This is a copy-paste of what I just posted on a local forum, in a thread where others are agonizing about heavy packs--it's just an extension of what Ben has told you:
The "Big Three" (sometimes the "Big 4" if the sleeping pad is included) are often the place where many of us can most easily cut weight. Sometimes the weight savings can be spectacular, sometimes more modest. Here's where I was 6 years ago and where I am now (the old weights are approximate, and tent weights include stakes):
Tent: Sierra Designs Clip Flashlight, 5 lbs.
Pack: Kelty external frame, 5 lbs.
Bag: Generic synthetic bag, about 30*, 4 lbs.
Pad: Thermarest LE, 2 lbs.
Total 16 lbs.
Tent: Gossamer Gear/Tarptent Squall Classic, 27 oz.
Pack: Six Moon Designs Comet, 27 oz.
Bag: Western Mountaineering Ultralight (20*), 25 oz.
Pad: POE Ether Thermo insulated air pad, 17 oz.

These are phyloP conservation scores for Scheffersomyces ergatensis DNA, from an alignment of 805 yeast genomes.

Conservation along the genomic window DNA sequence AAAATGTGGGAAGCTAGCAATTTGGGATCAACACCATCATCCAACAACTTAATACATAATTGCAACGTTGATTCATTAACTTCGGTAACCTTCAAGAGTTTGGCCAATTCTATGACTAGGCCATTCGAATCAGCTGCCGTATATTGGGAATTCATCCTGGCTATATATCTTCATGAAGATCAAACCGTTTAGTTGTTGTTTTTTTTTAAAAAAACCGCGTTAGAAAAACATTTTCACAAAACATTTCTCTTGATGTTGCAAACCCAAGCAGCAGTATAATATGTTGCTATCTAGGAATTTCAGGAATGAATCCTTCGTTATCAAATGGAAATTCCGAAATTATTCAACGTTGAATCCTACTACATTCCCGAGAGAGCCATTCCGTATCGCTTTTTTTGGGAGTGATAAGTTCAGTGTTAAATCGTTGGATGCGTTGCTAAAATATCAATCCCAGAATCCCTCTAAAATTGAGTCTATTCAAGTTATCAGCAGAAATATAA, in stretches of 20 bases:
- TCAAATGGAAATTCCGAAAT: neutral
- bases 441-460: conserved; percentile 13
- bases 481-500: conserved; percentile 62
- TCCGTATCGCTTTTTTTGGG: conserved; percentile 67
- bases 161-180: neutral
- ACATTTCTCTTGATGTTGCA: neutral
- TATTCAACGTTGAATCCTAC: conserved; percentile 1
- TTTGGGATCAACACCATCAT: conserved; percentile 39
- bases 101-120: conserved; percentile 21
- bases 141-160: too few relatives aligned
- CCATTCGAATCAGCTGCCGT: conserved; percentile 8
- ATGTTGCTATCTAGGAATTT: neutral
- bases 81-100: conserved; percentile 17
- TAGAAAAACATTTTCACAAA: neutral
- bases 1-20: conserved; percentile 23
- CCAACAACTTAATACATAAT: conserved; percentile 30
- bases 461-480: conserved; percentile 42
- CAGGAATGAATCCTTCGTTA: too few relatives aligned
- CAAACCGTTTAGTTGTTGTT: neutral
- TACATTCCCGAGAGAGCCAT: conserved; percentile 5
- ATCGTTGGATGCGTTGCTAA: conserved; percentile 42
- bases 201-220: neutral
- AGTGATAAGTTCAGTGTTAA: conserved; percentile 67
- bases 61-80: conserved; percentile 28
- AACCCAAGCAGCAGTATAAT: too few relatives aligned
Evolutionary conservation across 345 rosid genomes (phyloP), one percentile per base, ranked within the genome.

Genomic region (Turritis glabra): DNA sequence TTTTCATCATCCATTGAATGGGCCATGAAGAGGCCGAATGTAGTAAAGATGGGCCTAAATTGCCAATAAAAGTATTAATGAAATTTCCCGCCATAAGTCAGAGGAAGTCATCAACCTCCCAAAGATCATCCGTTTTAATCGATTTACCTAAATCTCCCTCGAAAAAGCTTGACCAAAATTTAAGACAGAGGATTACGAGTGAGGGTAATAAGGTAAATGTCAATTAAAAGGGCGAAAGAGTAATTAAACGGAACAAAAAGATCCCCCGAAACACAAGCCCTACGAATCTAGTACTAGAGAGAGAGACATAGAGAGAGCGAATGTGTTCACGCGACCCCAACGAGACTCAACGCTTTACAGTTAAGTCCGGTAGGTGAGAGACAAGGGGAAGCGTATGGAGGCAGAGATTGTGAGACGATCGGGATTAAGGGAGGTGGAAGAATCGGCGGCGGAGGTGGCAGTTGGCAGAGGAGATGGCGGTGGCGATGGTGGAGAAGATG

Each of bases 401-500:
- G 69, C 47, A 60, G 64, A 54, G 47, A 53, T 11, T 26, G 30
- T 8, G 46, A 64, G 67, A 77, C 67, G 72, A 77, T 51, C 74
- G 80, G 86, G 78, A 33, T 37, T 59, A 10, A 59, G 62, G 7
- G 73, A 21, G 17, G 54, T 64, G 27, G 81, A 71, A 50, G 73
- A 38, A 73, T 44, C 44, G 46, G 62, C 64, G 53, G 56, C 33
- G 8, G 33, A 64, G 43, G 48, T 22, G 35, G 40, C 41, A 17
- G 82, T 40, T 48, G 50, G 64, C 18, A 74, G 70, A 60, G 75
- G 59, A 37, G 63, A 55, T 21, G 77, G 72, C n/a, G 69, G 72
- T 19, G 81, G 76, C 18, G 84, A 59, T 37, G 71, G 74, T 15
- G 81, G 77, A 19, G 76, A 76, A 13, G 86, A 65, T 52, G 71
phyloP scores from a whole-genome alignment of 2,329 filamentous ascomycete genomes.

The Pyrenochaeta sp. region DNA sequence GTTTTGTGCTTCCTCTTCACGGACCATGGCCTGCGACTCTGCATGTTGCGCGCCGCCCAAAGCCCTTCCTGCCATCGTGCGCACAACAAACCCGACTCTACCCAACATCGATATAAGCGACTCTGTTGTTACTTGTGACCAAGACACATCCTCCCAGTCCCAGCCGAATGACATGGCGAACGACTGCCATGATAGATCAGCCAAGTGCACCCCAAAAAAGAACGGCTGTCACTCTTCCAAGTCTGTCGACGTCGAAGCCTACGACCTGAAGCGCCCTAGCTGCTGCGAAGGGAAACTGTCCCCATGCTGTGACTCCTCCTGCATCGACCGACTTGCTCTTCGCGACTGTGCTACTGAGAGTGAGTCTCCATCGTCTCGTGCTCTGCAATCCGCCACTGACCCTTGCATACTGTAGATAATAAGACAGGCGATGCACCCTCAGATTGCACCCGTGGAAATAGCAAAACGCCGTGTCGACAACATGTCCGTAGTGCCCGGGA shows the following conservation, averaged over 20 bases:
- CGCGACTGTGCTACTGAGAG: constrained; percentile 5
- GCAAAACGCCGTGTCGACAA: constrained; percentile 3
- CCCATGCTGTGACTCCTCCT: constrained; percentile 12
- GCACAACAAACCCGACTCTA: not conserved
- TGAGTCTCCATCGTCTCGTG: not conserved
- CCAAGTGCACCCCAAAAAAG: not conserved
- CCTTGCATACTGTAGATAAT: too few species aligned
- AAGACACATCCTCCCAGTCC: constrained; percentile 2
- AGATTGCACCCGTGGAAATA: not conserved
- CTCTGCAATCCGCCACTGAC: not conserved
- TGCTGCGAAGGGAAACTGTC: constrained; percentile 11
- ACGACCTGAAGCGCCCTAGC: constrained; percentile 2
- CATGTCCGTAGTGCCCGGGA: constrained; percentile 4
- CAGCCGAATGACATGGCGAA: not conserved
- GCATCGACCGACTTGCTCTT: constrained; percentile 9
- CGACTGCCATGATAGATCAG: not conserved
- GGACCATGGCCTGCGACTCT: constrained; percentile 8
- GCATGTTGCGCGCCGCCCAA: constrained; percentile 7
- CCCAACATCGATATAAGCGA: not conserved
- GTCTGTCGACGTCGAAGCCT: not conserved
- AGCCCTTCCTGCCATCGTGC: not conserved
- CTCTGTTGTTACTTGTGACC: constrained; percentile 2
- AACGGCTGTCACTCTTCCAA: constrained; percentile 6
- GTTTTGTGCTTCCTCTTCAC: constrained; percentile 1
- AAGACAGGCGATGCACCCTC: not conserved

Total: 6 lbs. 0 oz.
I'm not necessarily recommending the same items (you'll have to do a bunch of research and decide what suits you), but this will give you an idea.
I often recommend Mark Verber's excellent website, http://www.verber.com/mark/outdoors/gear/index.html
for an overview of what is available, from the latest technology to low-budget alternatives, for each category of gear.
For starters, please, please ditch the cotton (like the thermals you mentioned). Cotton has its advantages in the desert in scorching weather (get it wet and have your own built-in evaporative cooler), but when the weather turns cold and wet, cotton absorbs lots of water, is heavy, is very slow to dry and has no insulating qualities when wet. The same qualities that make a wet cotton shirt feel wonderful on a 110*F day in the desert will send you into hypothermia at 55*F.